11. TEACHING POINTS: OFFICE PRACTICE INTEGRATION

Purpose: These exercises will help you consider potential barriers and strategies for integrating reproductive health services into practice. Although they refer to abortion and miscarriage services, they could be used for other services you may be planning.

EXERCISE 11.1

  1. List 3 barriers that you think you may encounter in trying to integrate abortion and miscarriage services in your practice. How would you address them?
  • Controversy: There will tend be controversy where there is change. The most important step is to find the root cause of the controversy and try to directly address that issue.
    • Work gradually on building support for reproductive services, so staff might first understand the benefits to patients of offering comprehensive contraception and miscarriage services.
    • If staff objects to the idea of including abortion in your service, refer to the tools included for working through values clarification.
    • If the controversy is about ”turning into an abortion clinic”, the statistics in primary care settings suggest that most integrated clinics perform 1-2 abortions per week, and rarely draw such attention.
    • If the fear is security, there are many resources and people to help assess the actual risk, and determine if there are any areas that may need additional security re-enforcement. Also going through the security drills included here should help staff feel prepared.
    • Talk to other sites that have done the same thing for a “reality check.”
    • The most compelling response to these issues is the experience of patients. Being able to offer comprehensive care is the most important reason to start abortion services, and will benefit the practice in terms of client retention.
  • No one ever asks for an abortion here.  It’s not a needed service”  “We can just send our miscarriage patients to the ER.”
    • Consider that nearly half of pregnancies are unintended, and if you care for pregnant women in your practice, approximately 1 in 5 pregnancies end in miscarriage, and 1 of 4 pregnant patients choose to have an abortion. Women will make different choices at different points in their lives. You can safely project that a certain percentage of the women in your practice will seek these services. Offering your patients balanced options counseling and care may increase both access and comfort for your patients.  Studies show that offering these services in a primary care setting is more cost-effective and, especially with respect to miscarriage care, better for women’s emotional well-being (Dalton 2006). 
  • Fear of complications
    • First trimester abortion is one of the safest medical procedures, with minimal risk of major complication, less than .05% might need hospital care. About 89% of the women who obtain abortions are less than 13 weeks pregnant (GI 2016).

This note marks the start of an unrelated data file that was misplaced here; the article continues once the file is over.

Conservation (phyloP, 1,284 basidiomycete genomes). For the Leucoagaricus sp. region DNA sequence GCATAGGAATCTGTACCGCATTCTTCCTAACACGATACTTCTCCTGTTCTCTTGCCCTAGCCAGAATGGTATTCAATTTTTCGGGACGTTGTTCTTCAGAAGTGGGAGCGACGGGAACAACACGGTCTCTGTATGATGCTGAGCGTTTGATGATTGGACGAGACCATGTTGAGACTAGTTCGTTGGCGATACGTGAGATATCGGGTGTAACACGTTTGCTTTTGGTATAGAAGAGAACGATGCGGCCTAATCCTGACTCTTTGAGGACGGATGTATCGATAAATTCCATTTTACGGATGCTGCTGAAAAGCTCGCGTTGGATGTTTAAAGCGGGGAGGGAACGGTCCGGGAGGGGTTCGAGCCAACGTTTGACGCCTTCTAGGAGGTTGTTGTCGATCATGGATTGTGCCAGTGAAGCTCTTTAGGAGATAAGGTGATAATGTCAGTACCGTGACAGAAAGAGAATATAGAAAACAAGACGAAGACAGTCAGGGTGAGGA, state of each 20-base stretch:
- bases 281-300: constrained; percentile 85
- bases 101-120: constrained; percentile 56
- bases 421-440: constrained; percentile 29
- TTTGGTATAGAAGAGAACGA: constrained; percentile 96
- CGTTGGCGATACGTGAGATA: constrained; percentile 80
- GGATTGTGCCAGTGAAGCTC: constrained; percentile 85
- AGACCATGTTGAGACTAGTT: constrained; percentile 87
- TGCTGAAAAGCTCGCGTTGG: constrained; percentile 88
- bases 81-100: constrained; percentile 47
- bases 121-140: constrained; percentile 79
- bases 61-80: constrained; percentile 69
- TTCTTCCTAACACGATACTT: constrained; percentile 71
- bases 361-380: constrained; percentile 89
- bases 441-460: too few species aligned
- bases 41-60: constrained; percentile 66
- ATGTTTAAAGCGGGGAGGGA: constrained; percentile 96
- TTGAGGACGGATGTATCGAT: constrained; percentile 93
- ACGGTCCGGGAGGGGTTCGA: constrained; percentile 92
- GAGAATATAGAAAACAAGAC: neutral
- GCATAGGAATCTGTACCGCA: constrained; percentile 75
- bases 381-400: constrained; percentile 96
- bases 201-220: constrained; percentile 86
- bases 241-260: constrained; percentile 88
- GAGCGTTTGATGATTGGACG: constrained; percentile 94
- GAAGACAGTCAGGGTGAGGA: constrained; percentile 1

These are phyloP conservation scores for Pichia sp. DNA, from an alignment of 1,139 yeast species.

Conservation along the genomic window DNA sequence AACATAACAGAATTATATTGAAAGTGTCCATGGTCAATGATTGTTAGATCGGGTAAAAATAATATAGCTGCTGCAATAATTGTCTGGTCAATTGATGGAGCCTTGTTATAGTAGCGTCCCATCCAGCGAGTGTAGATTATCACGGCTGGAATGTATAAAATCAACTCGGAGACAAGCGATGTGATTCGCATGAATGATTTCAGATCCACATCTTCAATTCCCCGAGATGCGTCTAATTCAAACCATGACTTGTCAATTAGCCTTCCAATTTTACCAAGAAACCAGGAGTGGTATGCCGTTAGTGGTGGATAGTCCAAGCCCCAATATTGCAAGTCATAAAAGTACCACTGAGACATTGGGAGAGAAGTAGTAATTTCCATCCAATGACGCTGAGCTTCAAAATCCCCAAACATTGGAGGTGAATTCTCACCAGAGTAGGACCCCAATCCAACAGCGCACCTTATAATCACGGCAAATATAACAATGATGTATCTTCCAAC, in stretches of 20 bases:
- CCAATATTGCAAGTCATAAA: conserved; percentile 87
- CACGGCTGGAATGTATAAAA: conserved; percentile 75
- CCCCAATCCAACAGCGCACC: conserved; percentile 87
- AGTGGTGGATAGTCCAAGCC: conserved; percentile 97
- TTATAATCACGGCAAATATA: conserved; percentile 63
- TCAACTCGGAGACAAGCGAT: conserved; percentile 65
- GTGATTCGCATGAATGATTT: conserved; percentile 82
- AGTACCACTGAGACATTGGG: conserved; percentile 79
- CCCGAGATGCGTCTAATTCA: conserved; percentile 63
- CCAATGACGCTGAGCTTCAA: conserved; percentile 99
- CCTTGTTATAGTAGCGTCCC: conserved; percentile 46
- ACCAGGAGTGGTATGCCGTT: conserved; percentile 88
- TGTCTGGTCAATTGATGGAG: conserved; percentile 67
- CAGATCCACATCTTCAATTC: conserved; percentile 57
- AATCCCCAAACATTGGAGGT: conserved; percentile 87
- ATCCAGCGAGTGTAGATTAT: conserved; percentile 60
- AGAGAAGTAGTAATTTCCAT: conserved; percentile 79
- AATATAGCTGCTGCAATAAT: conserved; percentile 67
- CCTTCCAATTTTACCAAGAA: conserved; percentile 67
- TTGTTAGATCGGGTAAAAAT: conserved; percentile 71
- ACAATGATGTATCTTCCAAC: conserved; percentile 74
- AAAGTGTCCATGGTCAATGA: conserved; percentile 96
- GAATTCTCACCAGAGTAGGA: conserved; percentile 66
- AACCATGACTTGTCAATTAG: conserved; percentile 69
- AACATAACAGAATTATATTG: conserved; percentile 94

• Myths about abortion (none of our patients have unintended pregnancies)
    • Women from every reproductive age group, every socio-economic background, and who use every type of contraception, seek out abortion services. When faced with these myths, the goal is to move the discussion away from punishing the patient who may need services to focus on the bias the speaker may have about abortion in general. Share this video (GI 2011) with staff and use it to debunk myths about who has abortions in the U.S..
  • There are other providers in the area. Why do we have to take this on?
    • There are many areas where there are multiple services being offered – management of hypertension, management of diabetes, dentistry. The reason to offer the services is to meet the needs of your patients, not to compete with other providers. The idea that abortion is just part of the spectrum of comprehensive care for women is the most compelling argument.
  • Abortion is out of our scope of practice.
    • Early pregnancy termination is within the scope of practice of primary care physicians, as well as advanced practice clinicians in certain states. Early abortion safety, efficacy and acceptability are found to be equivalent between physicians and most cadres of advanced practice clinicians (Bernard 2015). The similarity of safety and efficacy is true for both experienced and newly trained providers. Appropriate training in abortion care and demonstrated competency are the key issues. Clinicians from many specialties have excelled at abortion provision and have come to make significant advances in the reproductive health field.
  • Expense of malpractice/unable to obtain malpractice coverage.
  • Capital equipment cost